First of all I want to say that I do know that it has been a long time since I have posted. It is not because I no longer feel the need to or have suddenly changed my mind about having a blog, it is because I realized that here I am, in Italy, on a trip that I will remember for the rest of my life, haveing experiences that I will never again have, and instead of sitting and obbsessivly writing about them, I may as well let them wash over me, go out and enjoy, not sit at my computer all evening writing a post every day. I will try to make the posts a little bit more frequent than they have been, but It is only because I am haveing such an amazing adventure that I am not writing about it as much as I was.
Anyways, back to what you came here to read, about my adventures in the land of the italians.
Since my last post, much has changed, I am no longer in lovely Pescia, nor even the great region of Toscana any more. In fact, I have left the italian main land all together and taken a 10 hour ferry ride to the island of Sardegna.
That was just a teaser though, as I am going to start where I left off last time, in Pescia, pruning trees, creating waterworks, exploring Toscana.
Spring starts in tuscany way before it does back home. In fact back home it is still snowing on occasion, and the flowers wont even think about coming to see the light of day for at least another month.
Not so here. From when I arrived in the middle of January, the daffodills were just bursting to bloom, and a week or two later they did. By the time I left, they were in full bloom everywhere, with crocuses, lillies, and all sorts of wonderful other pretty things mixed in. On the other sided of the valley, where the sun falls in the morning, the cherry trees are in full flower.
I was really getting down to business in the pruning department, pruning between 20 and 30 trees a day. The last few weeks there, I spent pruning, with a few little odd jobs thrown in here and there.
One of the weekends, Simon and I decided to go to Pisa, as it was only an hour or so away.
I have heard from various people that Pisa is kinda boring, and that there is not much to see. Well, I would say that I would have to agree. I mean it was raining a little, and a bit chilly, but still, all that there really was is this tower they didnt plan out very well, and the big cathedral next to it. The cathedral was really cool looking, all white.
Here are some pictures of the tower.
What I actually found more interesting was looking at all the people doing exactly the same pose, holding up the tower.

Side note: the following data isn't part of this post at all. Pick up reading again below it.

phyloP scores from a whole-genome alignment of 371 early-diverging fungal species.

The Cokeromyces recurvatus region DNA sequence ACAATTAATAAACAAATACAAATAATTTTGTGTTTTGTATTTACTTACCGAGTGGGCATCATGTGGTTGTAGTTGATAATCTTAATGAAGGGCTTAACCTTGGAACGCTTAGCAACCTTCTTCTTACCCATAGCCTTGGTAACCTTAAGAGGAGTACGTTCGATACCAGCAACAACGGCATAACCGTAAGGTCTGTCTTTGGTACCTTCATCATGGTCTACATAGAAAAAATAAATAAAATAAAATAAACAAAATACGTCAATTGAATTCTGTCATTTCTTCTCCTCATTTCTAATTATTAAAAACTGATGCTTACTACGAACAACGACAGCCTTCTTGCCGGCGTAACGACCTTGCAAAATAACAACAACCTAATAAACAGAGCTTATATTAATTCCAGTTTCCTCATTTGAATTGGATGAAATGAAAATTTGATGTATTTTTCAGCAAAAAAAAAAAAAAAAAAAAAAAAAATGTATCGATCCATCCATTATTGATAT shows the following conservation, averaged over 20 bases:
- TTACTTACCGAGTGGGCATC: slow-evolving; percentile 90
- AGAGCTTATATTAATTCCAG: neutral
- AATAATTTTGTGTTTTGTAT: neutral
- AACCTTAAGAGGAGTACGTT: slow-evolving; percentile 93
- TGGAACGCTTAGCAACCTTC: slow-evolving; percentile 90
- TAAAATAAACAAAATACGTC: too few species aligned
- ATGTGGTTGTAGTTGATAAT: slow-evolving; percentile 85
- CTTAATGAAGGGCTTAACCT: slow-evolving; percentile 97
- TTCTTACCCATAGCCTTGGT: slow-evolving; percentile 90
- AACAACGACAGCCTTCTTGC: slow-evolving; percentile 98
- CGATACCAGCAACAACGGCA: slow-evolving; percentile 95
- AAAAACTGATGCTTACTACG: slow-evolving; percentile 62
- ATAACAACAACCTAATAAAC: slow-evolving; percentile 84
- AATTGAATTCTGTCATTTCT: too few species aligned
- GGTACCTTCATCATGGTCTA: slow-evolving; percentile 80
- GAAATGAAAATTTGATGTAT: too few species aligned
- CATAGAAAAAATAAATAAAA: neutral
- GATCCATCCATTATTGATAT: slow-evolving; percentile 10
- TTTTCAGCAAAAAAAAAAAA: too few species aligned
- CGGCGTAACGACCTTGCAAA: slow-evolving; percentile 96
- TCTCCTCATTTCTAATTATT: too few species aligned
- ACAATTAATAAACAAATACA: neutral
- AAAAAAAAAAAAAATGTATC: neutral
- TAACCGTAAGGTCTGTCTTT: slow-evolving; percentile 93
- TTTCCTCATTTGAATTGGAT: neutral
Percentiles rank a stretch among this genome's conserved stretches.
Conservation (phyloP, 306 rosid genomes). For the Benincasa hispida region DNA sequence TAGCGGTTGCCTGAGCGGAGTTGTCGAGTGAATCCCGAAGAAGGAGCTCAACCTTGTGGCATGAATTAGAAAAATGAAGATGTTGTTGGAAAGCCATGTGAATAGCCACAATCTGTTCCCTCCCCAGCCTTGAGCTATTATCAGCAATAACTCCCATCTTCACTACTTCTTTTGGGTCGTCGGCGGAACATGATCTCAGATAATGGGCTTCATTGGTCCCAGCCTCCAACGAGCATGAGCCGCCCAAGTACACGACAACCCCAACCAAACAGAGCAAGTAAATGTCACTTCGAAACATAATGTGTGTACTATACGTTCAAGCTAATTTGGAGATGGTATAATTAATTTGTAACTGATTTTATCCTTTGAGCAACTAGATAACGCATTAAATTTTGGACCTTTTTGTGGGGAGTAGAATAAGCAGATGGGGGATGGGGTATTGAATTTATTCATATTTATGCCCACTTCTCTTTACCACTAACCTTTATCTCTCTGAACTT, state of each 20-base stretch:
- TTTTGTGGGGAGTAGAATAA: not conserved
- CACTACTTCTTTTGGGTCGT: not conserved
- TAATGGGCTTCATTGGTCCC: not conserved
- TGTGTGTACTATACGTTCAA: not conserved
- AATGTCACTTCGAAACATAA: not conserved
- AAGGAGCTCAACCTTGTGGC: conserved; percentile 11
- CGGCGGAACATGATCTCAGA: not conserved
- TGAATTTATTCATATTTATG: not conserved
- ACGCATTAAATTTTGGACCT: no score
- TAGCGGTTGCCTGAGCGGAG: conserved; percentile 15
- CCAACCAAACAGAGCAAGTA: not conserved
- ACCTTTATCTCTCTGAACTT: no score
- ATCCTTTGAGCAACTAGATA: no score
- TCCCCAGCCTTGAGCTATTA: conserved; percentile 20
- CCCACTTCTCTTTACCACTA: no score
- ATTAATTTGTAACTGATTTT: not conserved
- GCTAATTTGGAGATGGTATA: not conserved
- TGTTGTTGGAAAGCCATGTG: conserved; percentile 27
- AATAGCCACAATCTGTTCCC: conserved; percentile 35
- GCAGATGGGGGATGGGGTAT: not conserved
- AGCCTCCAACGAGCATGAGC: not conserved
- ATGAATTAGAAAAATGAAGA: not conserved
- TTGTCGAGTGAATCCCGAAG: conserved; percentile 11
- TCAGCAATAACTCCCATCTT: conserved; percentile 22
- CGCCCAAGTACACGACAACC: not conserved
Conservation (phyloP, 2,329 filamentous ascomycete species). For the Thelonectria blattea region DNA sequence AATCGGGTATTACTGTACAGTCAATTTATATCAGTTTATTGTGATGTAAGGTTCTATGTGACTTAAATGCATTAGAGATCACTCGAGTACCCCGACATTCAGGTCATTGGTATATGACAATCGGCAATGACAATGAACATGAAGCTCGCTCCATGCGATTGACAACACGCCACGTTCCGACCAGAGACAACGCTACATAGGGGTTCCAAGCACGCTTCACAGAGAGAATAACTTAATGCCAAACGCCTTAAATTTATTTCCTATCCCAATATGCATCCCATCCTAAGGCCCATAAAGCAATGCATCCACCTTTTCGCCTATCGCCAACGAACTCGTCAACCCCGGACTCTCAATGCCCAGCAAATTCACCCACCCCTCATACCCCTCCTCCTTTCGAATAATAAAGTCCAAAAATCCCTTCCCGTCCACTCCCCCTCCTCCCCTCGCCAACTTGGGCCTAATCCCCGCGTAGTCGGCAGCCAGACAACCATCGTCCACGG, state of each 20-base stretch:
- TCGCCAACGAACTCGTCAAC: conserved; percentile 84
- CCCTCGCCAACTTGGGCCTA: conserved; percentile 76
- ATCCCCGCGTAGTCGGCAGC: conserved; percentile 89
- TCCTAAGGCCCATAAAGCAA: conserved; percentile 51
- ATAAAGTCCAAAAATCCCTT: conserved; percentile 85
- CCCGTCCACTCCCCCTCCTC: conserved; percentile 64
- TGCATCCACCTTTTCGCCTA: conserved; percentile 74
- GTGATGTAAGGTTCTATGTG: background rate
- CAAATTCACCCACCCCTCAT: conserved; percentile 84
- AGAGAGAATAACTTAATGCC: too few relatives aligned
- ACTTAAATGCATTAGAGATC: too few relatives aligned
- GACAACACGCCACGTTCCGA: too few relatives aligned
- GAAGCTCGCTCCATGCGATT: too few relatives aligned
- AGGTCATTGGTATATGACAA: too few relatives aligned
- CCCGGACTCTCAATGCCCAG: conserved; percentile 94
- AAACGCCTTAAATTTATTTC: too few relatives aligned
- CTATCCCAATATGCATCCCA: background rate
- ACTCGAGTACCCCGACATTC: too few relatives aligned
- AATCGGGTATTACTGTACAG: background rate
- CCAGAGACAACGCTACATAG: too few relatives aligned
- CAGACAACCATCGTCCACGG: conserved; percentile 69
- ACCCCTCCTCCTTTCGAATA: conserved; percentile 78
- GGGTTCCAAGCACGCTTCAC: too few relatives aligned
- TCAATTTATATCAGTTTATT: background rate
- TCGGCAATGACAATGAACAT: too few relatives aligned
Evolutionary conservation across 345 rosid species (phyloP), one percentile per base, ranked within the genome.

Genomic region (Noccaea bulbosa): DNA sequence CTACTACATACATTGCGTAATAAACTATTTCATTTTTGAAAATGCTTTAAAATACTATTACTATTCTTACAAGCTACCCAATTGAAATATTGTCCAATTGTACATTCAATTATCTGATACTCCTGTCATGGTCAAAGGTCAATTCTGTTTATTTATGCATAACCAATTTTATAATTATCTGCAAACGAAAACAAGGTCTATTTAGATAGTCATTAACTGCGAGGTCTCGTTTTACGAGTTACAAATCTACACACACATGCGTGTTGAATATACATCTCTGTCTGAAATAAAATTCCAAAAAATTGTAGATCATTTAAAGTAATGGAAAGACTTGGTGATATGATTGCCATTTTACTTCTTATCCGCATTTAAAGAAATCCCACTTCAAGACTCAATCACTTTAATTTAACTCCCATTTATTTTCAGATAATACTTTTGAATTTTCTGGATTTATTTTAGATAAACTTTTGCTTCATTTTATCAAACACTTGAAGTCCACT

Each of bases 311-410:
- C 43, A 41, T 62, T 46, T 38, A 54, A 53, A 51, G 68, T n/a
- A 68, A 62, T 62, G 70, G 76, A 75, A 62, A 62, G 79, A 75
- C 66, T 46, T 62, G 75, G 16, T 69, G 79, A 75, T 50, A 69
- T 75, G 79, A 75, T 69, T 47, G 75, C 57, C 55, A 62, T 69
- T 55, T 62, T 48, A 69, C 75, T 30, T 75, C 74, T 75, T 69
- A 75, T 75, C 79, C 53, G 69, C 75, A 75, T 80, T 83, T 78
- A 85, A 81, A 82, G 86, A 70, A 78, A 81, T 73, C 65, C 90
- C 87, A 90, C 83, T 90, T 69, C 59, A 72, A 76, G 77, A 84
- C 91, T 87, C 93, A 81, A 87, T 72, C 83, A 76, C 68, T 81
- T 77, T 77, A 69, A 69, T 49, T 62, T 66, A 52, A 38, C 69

I also really liked the grass that surrounds the whole area, It is probably the largest area of manicured grass I have seen in europe so far. It was awesome grass, very long and dense, but still beautifully green.
After looking at the tower for a few minutes we went and had some pizza.
Walking back to the station, we passed the river for the second time, and I thought that it looked almost surreal with the weather of that day.
Back to Pescia.
One bright sunny day, I wandered right up to the very top terrace, and climbed the tallest tree. Here are the results of that expedition, looking out across and down the valley.
On my way down I stopped to take a few shots of the terraces, just because it was a nice day.
I continued walking down to where I had done my water project earlier in my stay, now in full functional mode.
Here it its with water crossing over the aquaduct bridge thing.
And here is the result a few hundred feet away and down.
Right next to the bottom where it fills up a barrel is the greenhouse.
Some other random things I wanted to share are these, home made olive oil, and spicy olive oil, potatoes sleeping on a bed, and a funny sign on someones driveway.
The last weekend before I left, it was Simons birthday. We lit up a couple of fires, one in a firepit just outside the house, and the other in the pizza oven. The pizza oven get so hot it is incredible. You stuff it full of brush, and then light it, keeping it stuffed full for about a half hour, then you let it burn down to embers. It is crazy hot. The bricks glow red hot, and your arm hair singes if you put it within about 3 feet of the opening.
Here are some pictures of the raging inferno beforehand, and the glowing embers a little later.
Once the embers have burnt down to the right temperature, you sweep them all to one side, and then stick the pizzas in on the other side. The first lot cooked in about 5 minutes each, and the second took about 15 minutes.
It was awesome.
The next weekend it was finally time to leave this lovely place, and as much as I wanted to stay, it was time for me to go and experience life in another part of the country.
At this time, I want to thank Sue and Chris and the boys for a wonderful wonderful stay. I enjoyed my time so much.
Here is their website that has some more pictures on it of different times of year.
I left Pescia the same way I arrived, from the train station. This time however, instead of heading back towards Firenze, inland, I was heading towards Pisa, and the sea. I got on the train at about 2 in the afternoon on saturday, and popped of a short trip to Lucca, then a transfer there to Pisa, and finally, a transfer in Pisa Centrale to Livorno. I arrived sometime around 3.30 in the afternoon to the port city.